MPSDC to host Frontiers in Membrane Protein Dynamics 2014
Continuing with our successful annual meetings and workshops over the past three years, the Membrane Protein Structural Dynamics Consortium (MPSDC) announces the second Frontiers in Membrane Protein Dynamics meeting in 2014. The meeting, which will take place in the Chicago Hilton Hotel in the downtown Chicago loop area, is open to the public and will be our most extensive meeting to date.
Like our first Frontiers in Membrane Protein Dynamics meeting in 2012, the conference will consist of scientific sessions and poster presentations, and feature both Consortium members and external invitees. Unlike in previous years, however, Frontiers in Membrane Protein Dynamics 2014 will span three days of scientific discussion, organized into eight sessions covering topics at the edge of current developments in membrane protein structure, dynamics and function.
Additionally, we are thrilled to announce that Frontiers in Membrane Protein Dynamics 2014 will feature two keynote speakers. On May 7th, the meeting will be inaugurated by Dr. Robert Stroud, Professor of Biochemistry & Biophysics and Pharmaceutical Chemistry at the University of California at San Francisco.
Then, on May 9th, Dr. Klaus Schulten, Swanlund Professor of Physics at the University of Illinois at Urbana Champaign and an active participant in the Consortium’s own Computational Modeling Core, will close the conference. Both Stroud and Schulten are renowned experts at the vanguard of membrane protein dynamics and their unique insights on the contemporary state of the scientific field will significantly enhance our discussions. Read more about Drs. Stroud and Schulten »
Finally, we count a stellar roster of speakers covering a broad range of topics and techniques. A preliminary speaker list can be found here »
Up-to-date information about Frontiers in Membrane Protein Dynamics 2014, can be found at a stand-alone website portal dedicated exclusively to this meeting. We invite you to visit the Frontiers in Membrane Protein Dynamics 2014 website, and let us know what you think! Please stay posted as we will be releasing more information to the website soon.
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MPSDC Protein Expression and Purification core adds two scientists to the team
We are pleased to announce that Drs. Francis Valiyaveetil and Andrzej Rajca and their research teams have officially joined the Consortium. Valiyaveetil and Rajca began their collaborations with the MPSDC as Associate Members, and are now participating as active members of the Membrane Protein Expression/Purification Core.
Francis Valiyaveetil is Assistant Professor of Physiology & Pharmacology at Oregon Health & Science University. The Valiyaveetil lab studies potassium channels, which are integral membrane proteins that catalyze the selective conduction of K+ ions across biological membranes. While a great deal of research has been focused on these channels, fundamental questions regarding the mechanism of ionic selectivity and gating remain. Valiyaveetil’s team has developed a unique combination of methods to address these questions. Their methods include the use of chemical synthesis to introduce precise chemical changes in the channels, x-ray crystallography to determine the structural effects and electrophysiology to determine the functional effects of these changes. Using this multidisciplinary approach they hope to explain the mechanism of ion selectivity and channel gating.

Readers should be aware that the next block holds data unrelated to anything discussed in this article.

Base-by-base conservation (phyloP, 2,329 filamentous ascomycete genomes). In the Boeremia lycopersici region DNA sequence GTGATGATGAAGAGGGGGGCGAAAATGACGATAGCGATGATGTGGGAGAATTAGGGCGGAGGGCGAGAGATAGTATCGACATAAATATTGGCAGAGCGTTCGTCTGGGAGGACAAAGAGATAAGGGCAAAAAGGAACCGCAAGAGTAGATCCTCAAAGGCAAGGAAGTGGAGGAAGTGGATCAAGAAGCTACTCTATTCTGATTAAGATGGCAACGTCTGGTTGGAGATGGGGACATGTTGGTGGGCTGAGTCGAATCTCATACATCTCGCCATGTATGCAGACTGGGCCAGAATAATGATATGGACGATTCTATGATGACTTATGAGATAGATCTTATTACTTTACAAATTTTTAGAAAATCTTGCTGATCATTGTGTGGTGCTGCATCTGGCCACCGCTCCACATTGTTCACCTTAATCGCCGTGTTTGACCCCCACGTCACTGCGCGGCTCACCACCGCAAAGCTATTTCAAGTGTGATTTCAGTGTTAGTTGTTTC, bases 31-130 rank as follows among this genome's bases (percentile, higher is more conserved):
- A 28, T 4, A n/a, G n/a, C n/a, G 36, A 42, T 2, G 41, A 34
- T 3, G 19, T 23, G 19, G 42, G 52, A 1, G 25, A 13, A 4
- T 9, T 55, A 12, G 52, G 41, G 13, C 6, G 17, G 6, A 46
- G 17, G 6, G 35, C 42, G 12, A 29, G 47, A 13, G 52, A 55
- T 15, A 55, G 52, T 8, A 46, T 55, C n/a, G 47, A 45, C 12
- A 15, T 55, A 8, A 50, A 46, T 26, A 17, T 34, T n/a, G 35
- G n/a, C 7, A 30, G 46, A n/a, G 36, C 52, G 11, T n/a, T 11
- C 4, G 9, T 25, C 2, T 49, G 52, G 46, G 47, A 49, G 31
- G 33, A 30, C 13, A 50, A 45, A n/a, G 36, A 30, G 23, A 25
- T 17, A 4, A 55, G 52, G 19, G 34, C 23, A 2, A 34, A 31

Andrzej Rajca is Charles Bessey Professor of Chemistry at University of Nebraska. The Rajca laboratory research interests lie in the area of organic and biomaterials chemistry. The underlying theme of the laboratory’s research is rational design and synthesis of new materials (molecules and polymers) with magnetic and optical properties. Rational design of new structures and materials (molecules and polymers) with targeted properties are implemented using the tools of organic synthesis, crystallography, magnetic resonance spectroscopy (NMR and EPR) and imaging (MRI), as well as magnetometry (SQUID), circular dichroism (CD) spectroscopy and multiangle light scattering (MALS).
According to Robert Nakamoto, PI of the Protein core, Rajca and Valiyaveetil will play a pivotal role in the core’s ongoing research activities: “Andrzej Rajca provides expertise in organic synthesis of nitroxide-containing compounds, and Frances Valiyaveetil is developing in vitro methods for synthesis and folding of membranous polypeptides. These investigators are collaborating with Protein Core members to develop methods for incorporation of spectroscopic labels directly into target proteins.”
Welcome, Andrzej and Francis!
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Consortium progress and scientific advances discussed at 2013 annual meeting
For the third year in a row, the MPSDC hosted a number of events in its home base of Chicago during the month of May, key among these its third annual meeting. Unlike last year’s Frontiers in Membrane Protein Structural Dynamics conference, this year’s annual meeting was closed to the public, although there are plans to host a second open attendance conference in the near future.
The MPSDC’s annual meeting allows for Consortium PI’s to present on the latest advances in the respective cores and projects, and serves as a dedicated time and space for members to discuss their research and organically find ways to collaborate with colleagues. Moreover, it gives the executive arm of the MPSDC the opportunity to report on “the state of the Consortium.”
At this year’s annual meeting at the University of Chicago’s Gleacher Center, MPSDC director Eduardo Perozo highlighted the continual exchange of ideas within and dynamics of the Consortium itself. Focusing specifically on the activities of the past year’s accomplishments, Dr. Perozo discussed the rational and efficient consolidation of Core Facilities to their highest efficiency and optimal productivity in close collaboration with individual projects. Followed by Dr. Perozo’s framing discussion, the PI’s of each of the three cores and seven projects described the progress made and latest scientific findings in their respective teams, providing attendees with the opportunity to respond and provide helpful feedback. Additionally, we invited several of our associate members to present talks, in order to foster further cross-pollination between our research and theirs.